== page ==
Sophiahemmet University.
    Skillgate, Eva
    Sophiahemmet University.
    Melin, Anna
    Källberg, Henrik
    Waldén, Markus
    Edlund, Klara
    Sophiahemmet University.
    Hägglund, Martin
    Côté, Pierre
    Asker, Martin
    Sophiahemmet University.
    Dietary habits in adolescent male and female handball players: The Swedish Handball Cohort2023Conference paper (Other academic)
  • 12.
    Onell, Clara
    et al.
    Sophiahemmet University.
    Skillgate, Eva
    Sophiahemmet University.
    Melin, Anna
    Källberg, Henrik
    Sophiahemmet University.
    Waldén, Markus
    Edlund, Klara
    Sophiahemmet University.
    Hägglund, Martin
    Côté, Pierre
    Asker, Martin
    Dietary habits in adolescent male and female handball players: The Swedish Handball Cohort2023In: BMJ open sport & exercise medicine, ISSN 2055-7647, Vol. 9, no 4, article id e001679Article in journal (Refereed)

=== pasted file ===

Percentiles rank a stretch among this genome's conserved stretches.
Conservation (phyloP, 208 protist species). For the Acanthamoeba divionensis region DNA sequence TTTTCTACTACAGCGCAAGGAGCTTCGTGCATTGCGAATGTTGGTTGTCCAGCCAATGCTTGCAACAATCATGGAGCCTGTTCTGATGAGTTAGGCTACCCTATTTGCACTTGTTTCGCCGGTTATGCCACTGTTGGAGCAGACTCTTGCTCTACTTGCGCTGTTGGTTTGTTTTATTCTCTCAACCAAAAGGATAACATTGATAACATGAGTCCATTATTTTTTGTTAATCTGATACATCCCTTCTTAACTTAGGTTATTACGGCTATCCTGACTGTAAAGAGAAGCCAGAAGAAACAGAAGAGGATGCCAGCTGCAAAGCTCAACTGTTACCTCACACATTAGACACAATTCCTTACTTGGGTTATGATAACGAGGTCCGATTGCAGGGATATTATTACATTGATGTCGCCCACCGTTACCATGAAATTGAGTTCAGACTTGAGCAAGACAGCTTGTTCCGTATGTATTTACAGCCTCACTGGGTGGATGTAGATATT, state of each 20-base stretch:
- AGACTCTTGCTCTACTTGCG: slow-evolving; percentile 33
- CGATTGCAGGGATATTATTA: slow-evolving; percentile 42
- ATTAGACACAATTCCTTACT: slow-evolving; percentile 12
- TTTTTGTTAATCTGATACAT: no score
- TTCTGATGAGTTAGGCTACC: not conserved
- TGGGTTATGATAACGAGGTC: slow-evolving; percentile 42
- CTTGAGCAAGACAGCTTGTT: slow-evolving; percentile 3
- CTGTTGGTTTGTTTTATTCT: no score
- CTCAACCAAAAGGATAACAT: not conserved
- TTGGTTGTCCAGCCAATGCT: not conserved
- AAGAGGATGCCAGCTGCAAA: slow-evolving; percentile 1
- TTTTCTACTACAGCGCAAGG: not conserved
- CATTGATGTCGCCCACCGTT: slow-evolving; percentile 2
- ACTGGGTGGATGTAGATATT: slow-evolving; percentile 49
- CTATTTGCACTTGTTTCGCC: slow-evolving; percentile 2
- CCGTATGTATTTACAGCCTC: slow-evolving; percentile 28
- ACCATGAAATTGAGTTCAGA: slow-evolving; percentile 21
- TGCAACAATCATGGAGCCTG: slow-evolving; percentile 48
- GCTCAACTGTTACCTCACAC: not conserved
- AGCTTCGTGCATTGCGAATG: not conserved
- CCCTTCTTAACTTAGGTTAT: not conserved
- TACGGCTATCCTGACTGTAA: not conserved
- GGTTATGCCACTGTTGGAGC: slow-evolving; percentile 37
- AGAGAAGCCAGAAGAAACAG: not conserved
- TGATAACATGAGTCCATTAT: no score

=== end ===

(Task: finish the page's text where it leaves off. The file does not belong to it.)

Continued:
Abstract [en]

    OBJECTIVES: This cross-sectional study aimed to describe dietary habits in Swedish adolescent handball players and differences with respect to sex and school grade.

    METHODS: Participants in the Swedish Handball Cohort answered a web-survey assessing adherence to sports nutrition recommendations for meal frequency and meal timing, and the Nordic Nutrition Recommendations (NNR) for fruits/vegetables and fish/seafood, food exclusions and use of dietary supplements. Differences with respect to sex and school grade were estimated with generalised linear models, generating prevalence ratios (PR) with 95% CIs.